What Are the Best Dog Supplements?

Arthritis supplements for hip and joint pain have solid research behind them, and the sooner you begin to use them, the better.


Supplements are a big buzzword for dog owners right now. You name the problem, and you can find a nutritional supplement for it. But does your dog really need a supplement? Except in the case of dogs battling arthritis and needing a joint supplement or some high-performance dogs, probably not.

Best Dog Hip and Joint Supplements

Joint supplements for arthritis have research behind their use. Glucosamine, chondroitin, Boswellia, omega-3 fatty acids found in fish oil, and avocado soy unsaponifiables (ASUs) have clinical backing. Best of all, research is ongoing in this area, so other substances like hyaluronic acid (HA), green-lipped mussels, and MSM are also being researched with promising results. Many canine products are being developed based on decades of research from equine and human supplements.

Joint supplements are expensive, and you do need to feed the amounts recommended or you are just wasting your money, including the required “loading period,” where you may have to give additional product in the first few weeks or so. Be sure to give the product a fair chance to show if it’s helping, which means keeping your dog on the product for at least two months.

Starting your dog on supplements sooner rather than later is wise. Supplements cannot reverse arthritis damage, but some research shows they can help delay its onset. Many owners of dogs who compete in canine sports begin supplementing their dogs early in their careers. For older dogs, in many cases, joint supplements can make your dog comfortable, help to minimize pain and to maximize mobility into your dog’s senior years. For some, however, the arthritis damange may be extensive enough that your dog may require pain medications to keep him active.

Choosing a Joint Supplement

Once you get finish your research and come up with helpful ingredients, you need to consider the many different supplement brands. The National Animal Supplement Council evaluates the products from its member companies to ensure that these supplements do contain what the labels state and to check that the company meets high standards of manufacturing and ingredients. Your veterinarian can guide you as well, but checking for a product with an NASC seal on it is still wise.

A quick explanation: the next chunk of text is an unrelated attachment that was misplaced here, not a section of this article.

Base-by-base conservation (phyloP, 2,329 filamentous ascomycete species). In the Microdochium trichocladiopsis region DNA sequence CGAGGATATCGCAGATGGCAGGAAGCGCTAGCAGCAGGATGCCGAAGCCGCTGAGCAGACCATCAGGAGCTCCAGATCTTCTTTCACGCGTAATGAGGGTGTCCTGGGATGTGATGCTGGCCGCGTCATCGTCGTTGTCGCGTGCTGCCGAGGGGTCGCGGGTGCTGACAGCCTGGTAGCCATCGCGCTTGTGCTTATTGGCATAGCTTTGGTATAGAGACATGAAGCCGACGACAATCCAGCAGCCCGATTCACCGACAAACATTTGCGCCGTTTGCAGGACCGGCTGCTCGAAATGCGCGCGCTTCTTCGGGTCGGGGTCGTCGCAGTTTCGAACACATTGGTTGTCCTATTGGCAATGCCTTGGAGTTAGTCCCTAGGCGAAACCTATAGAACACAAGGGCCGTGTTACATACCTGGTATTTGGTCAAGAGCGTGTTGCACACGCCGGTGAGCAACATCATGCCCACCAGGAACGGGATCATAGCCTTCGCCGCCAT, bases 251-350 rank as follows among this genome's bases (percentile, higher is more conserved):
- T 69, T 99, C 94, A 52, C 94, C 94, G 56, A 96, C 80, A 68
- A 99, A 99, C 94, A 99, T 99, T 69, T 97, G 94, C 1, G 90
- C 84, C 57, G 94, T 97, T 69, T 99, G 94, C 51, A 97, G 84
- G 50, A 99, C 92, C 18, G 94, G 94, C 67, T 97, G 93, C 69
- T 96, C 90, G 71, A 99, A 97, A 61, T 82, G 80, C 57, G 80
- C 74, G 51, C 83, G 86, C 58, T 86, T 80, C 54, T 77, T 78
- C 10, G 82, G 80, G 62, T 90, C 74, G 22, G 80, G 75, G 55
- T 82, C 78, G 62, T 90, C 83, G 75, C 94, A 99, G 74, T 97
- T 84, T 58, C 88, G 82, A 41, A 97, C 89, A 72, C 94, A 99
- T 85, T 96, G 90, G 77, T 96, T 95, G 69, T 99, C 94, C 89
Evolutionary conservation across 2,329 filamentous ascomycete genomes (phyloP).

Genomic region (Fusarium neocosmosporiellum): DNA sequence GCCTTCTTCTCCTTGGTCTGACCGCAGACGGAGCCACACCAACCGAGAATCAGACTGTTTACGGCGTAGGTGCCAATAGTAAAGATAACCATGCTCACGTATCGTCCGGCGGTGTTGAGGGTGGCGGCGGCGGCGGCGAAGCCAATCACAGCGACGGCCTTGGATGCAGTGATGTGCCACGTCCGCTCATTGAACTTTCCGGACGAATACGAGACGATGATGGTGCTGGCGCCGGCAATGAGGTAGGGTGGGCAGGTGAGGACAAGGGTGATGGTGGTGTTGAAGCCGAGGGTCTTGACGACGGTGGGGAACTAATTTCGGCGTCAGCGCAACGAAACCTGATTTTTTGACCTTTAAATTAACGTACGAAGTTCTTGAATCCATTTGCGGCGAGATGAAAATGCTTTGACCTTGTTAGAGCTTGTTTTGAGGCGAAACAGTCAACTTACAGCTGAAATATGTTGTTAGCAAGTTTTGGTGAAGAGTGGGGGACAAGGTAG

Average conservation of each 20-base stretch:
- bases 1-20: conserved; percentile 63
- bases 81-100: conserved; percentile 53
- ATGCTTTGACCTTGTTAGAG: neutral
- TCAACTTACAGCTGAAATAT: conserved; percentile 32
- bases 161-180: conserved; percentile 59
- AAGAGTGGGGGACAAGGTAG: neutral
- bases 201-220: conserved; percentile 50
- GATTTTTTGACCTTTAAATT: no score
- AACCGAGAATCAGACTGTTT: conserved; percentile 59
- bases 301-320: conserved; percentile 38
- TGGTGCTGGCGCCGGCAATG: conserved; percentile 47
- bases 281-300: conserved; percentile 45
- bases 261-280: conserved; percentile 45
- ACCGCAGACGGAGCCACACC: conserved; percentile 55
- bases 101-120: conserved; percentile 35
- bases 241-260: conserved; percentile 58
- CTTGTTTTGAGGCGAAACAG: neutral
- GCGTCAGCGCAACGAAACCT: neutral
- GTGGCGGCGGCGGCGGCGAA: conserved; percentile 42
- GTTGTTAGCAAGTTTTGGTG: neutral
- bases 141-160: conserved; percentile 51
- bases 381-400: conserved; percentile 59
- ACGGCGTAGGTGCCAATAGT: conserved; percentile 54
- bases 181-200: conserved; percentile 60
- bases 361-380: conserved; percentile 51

Other Nutritional Supplements

While joint supplements do have proven benefits for arthritis, if you’re feeding quality food with an AAFCO statement of nutritional adequacy on the bag that is appropriate for your dog’s life stage, your dog’s diet likely already covers any nutritional needs. Adding more is not always a good thing. You can even make your dog sick, as it’s important to consider what medications he is on and if there are potentially toxic interactions.

Ask yourself if there is evidence to back up any claims for the product you are considering. Look for a clinical trial or two that followed proper scientific protocols. Better yet, see if you can find one published in a peer-reviewed veterinary journal. Chances are, you can’t, except for joint supplements, as indicated. And always discuss nutritional supplements with your veterinarian.


  1. Yes, MAYbe should have started sooner, but didn’t. And when some signs of difficulty with steps became apparent and I started, I followed the label directions which btw made no mention of potential side effects. My pup was in otherwise good health with no issues and with 1-2 weeks had more frequent very soft stools. I stopped giving her the Cosamin which had directed a loading dose of 2 tablets for the first week or two. Even after stopping the issue continued although once I switched her to a sensitive digestion food formula it thankfully resolved.